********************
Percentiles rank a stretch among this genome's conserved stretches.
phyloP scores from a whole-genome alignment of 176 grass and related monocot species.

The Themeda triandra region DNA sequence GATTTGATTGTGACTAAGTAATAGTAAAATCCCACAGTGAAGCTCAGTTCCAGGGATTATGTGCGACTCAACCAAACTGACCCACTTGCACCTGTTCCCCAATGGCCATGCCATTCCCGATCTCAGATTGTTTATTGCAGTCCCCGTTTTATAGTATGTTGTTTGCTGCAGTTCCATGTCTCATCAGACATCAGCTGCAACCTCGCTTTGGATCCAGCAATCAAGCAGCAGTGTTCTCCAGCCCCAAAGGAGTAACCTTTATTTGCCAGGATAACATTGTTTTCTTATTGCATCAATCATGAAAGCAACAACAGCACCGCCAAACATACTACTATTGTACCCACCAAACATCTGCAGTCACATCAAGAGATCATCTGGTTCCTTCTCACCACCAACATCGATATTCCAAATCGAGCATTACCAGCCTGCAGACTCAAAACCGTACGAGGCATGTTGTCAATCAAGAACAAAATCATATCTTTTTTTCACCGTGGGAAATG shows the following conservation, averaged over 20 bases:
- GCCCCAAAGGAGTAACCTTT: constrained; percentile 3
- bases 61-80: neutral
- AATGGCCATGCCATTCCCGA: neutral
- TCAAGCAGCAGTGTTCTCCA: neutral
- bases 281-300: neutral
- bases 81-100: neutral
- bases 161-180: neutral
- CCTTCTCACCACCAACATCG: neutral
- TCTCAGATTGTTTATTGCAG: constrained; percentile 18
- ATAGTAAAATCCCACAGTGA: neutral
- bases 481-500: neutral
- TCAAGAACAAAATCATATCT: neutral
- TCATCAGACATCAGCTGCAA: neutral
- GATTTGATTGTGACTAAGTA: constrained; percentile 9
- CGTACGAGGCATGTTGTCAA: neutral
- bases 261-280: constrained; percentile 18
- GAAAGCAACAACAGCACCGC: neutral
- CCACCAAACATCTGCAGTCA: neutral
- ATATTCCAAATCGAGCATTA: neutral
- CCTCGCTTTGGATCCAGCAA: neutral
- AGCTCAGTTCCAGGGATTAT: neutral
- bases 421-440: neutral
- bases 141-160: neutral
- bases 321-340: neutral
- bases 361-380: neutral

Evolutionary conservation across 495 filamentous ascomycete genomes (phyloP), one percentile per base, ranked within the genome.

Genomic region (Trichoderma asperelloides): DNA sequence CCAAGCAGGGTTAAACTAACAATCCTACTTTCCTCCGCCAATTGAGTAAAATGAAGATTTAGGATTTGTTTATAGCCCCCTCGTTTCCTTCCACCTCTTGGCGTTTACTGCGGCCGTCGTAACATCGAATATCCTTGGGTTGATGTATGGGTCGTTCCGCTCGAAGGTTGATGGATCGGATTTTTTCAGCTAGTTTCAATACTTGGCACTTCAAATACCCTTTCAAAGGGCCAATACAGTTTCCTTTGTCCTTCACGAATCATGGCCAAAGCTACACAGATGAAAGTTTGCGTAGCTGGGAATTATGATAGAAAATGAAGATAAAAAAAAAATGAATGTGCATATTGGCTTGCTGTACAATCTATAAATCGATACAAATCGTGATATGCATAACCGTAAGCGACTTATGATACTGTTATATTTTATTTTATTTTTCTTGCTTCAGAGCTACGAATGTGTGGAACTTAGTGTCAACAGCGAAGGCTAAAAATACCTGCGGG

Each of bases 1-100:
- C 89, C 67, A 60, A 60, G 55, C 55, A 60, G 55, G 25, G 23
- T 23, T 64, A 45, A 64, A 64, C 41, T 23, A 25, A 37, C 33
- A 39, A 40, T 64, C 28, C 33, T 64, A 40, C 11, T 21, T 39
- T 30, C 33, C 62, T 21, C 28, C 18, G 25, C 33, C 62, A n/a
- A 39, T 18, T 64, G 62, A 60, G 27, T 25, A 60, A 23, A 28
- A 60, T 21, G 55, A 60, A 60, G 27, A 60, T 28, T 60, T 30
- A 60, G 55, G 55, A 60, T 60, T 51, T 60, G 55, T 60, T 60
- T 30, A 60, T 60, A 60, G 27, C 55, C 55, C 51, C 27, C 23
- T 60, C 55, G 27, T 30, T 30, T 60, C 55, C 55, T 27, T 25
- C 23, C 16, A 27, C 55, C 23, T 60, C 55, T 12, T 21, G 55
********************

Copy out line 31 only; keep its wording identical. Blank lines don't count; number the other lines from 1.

Each of bases 1-100: